As cleverly alluded to by @Hugh in a comment above, closely related to “winning by default” is “winning by/in/with a walkover,” which according to Wikipedia is a term having its origins in the “Sport of Kings” to describe a race where the winning horse need only “walk over” the finish line to be officially declared the victor of a race “because there are no other [horses], or because the other [horses] have been disqualified or have forfeited.”
Quoting further from Wikipedia (emphasis added):
The word is used more generally by extension, particularly in
politics, for a contest in which the winner, although not the only
participant, has little or no competition.
For a phrase that I think goes well either alone or with “winning in/with/by a walkover” (and with “winning by default,” for that matter), and which doesn’t require extension of the literal meaning or modification of either of those terms (with “virtually,” for example) there is “winning by just (or simply) showing up”:
They won [in a walkover] by just showing up.
This is not the expression as it is used in this “Evolation Yoga Blog” in the sense of winning a moral victory or as part of a philosophical observation or pep talk (like Woody Allen’s “Eighty percent of success in life is just showing up”);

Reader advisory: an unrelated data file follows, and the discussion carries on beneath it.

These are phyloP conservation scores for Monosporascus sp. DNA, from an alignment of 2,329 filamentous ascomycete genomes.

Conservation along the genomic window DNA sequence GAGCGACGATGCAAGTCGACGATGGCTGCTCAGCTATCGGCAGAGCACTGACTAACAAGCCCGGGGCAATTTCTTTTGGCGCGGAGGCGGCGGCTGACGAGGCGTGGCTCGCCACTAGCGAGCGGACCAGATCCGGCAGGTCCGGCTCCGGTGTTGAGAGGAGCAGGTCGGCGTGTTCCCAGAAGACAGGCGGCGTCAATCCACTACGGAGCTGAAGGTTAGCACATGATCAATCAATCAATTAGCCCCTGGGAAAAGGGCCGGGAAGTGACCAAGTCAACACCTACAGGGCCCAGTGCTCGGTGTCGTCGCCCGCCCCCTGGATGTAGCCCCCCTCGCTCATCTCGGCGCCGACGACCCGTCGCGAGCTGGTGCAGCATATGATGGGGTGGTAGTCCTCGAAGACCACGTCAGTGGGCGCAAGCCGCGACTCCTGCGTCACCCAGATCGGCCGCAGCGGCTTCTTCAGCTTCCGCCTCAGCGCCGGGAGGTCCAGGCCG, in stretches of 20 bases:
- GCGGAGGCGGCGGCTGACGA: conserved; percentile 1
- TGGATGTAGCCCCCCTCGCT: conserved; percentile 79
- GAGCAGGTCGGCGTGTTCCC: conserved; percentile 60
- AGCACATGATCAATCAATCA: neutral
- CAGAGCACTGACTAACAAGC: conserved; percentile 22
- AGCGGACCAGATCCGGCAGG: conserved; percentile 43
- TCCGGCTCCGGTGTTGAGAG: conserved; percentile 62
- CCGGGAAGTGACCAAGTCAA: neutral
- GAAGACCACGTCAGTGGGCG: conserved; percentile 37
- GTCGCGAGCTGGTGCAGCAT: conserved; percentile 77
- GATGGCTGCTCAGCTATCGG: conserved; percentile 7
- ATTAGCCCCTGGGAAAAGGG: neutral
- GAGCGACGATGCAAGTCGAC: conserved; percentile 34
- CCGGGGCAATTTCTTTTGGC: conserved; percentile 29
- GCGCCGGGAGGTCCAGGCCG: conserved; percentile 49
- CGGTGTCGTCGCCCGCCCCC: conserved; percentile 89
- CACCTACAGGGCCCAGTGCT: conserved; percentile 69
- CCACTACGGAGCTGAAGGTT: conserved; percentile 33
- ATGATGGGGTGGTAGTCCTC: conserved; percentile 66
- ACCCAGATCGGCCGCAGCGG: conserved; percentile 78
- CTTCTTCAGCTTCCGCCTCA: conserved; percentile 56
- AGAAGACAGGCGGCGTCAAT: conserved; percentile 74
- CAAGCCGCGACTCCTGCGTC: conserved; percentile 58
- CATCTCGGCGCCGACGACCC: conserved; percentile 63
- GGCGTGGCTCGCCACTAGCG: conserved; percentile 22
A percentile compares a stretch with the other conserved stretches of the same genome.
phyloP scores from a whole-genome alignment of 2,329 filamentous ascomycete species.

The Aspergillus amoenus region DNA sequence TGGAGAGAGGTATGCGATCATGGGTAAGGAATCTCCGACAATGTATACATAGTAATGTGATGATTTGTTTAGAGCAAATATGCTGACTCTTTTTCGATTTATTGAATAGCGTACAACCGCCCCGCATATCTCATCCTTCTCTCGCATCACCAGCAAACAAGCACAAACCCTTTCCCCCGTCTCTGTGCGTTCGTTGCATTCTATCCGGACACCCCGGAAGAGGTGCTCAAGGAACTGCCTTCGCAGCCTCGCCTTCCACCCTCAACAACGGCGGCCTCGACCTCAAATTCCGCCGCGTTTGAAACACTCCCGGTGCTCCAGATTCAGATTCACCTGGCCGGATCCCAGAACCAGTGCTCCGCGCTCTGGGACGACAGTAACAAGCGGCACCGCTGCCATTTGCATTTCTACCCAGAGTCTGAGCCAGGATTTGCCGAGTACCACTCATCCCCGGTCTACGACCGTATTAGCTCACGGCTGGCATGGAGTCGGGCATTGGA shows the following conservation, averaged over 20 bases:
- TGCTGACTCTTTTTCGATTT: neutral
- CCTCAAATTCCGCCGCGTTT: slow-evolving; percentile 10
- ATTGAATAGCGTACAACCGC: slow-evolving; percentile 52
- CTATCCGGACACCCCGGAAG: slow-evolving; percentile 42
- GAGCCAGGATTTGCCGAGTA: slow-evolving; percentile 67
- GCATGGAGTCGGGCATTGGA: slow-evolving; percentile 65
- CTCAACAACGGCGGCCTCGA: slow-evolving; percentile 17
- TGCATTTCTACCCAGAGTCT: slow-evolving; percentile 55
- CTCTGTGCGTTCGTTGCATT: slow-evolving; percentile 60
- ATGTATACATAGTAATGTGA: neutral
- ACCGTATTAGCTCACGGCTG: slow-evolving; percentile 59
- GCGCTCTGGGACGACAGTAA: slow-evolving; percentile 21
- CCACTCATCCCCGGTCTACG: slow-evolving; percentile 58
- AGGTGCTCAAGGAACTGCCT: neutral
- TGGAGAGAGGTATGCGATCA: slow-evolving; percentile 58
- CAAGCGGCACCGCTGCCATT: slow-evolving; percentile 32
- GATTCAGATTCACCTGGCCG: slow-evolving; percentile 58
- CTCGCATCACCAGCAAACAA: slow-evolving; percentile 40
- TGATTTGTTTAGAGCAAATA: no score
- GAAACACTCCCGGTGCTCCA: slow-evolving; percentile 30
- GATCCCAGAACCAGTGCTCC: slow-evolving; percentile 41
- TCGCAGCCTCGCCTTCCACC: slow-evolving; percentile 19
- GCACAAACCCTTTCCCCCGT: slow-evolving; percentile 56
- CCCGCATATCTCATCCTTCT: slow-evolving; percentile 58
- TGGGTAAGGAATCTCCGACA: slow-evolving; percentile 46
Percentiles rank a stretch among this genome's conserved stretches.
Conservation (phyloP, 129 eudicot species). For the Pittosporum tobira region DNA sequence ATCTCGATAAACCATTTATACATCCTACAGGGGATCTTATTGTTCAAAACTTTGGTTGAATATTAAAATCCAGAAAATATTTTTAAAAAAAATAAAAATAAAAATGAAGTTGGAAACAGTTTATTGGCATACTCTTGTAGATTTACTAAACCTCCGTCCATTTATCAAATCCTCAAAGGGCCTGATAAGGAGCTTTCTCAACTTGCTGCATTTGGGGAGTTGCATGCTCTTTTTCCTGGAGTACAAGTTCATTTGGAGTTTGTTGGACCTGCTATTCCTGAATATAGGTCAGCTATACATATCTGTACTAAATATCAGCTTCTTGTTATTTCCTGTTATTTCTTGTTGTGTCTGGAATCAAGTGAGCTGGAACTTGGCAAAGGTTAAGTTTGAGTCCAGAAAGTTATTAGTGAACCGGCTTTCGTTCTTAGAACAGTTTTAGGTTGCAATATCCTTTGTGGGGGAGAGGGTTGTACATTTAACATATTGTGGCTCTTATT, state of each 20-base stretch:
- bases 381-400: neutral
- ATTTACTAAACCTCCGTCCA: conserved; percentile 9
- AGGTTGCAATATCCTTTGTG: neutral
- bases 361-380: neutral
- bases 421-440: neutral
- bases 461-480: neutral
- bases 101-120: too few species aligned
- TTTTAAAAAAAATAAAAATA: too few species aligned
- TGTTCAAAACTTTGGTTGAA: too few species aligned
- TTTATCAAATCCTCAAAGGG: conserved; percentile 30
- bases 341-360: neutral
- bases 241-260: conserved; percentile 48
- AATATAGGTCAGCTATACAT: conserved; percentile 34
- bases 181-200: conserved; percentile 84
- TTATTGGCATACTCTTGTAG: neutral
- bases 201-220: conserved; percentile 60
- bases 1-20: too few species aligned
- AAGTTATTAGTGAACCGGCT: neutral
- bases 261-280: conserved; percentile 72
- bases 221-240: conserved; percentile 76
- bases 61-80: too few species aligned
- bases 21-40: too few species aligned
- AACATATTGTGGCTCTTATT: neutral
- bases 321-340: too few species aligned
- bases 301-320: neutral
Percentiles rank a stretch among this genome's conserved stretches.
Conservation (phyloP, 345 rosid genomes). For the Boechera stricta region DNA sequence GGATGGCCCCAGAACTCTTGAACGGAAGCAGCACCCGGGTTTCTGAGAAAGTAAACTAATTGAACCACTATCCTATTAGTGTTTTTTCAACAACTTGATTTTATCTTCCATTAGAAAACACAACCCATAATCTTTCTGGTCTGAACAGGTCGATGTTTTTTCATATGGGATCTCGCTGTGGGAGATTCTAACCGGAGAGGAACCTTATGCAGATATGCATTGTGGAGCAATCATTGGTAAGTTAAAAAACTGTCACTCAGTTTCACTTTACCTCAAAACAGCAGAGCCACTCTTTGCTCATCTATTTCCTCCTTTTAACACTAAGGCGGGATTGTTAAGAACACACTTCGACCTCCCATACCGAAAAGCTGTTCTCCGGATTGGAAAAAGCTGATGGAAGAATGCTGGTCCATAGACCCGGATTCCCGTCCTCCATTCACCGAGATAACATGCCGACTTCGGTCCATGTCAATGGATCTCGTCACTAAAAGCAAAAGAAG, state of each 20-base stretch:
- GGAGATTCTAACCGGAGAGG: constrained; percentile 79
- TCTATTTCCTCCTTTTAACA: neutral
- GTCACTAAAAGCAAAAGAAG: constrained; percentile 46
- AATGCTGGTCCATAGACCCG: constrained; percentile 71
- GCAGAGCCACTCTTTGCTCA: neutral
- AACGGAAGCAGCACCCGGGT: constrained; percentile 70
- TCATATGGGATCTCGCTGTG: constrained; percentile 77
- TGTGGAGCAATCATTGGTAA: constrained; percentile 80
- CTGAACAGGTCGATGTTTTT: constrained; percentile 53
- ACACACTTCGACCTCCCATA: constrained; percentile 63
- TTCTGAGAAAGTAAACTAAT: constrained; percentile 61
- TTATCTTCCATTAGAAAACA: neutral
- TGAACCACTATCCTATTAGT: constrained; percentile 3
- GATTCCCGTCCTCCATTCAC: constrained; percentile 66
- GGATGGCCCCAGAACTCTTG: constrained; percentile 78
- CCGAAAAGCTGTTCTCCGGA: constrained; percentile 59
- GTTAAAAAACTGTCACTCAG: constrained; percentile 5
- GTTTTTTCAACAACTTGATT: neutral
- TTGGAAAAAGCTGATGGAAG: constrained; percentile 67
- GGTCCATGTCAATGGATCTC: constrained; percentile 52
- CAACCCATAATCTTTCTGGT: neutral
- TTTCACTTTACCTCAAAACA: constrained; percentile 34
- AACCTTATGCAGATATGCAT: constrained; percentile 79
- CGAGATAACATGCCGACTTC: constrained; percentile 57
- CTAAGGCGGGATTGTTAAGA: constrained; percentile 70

but rather as it’s used in a scenario as you describe, where the level of quality of the competitor(s) makes it possible for someone/some team to win (or not, in the case of the Penguins mentioned in this ‘Trib Live’ report) by just showing up.
Finally, again borrowing from terminology used in the “Sport of Kings, the notion of “running in/winning a maiden race” could describe your scenario, where a “maiden race,” as “confirmed” by Wikipedia is a race where none of the horses have ever won a race.
This LA Times article describing the 1987 Kentucky Derby describes well the [un]importance of “winning a maiden race” as follows in paragraph 12:
Winning a maiden race [at Turfway Park, the racing equivalent of the
old Three-I League,] is not enough to make an owner think he will some
day see his colt's name in gold on the clapboard walls of Churchill
Just in case you’re still looking for other options, the 1987 Kentucky Derby, judging from the article’s interesting description of it, greatly resembled your scenario, and the author used several colorful terms & expressions that you might find helpful, including:
“[it wasn’t so much won, as it was “inherited”] (winning by inheritance?);
“[winning] in/among a field of nobodies”;
“[winning] by surviving it/survival”;
“[winning] by being the most sober waterfront bar patron at closing time”;
“[winning] by being the best dancer in _____”; and
“[winning] by being the best skier in _____.”
(the last two being of an offensive nature, in my opinion, you’ll need to read the article to see how the article’s author filled in the blanks).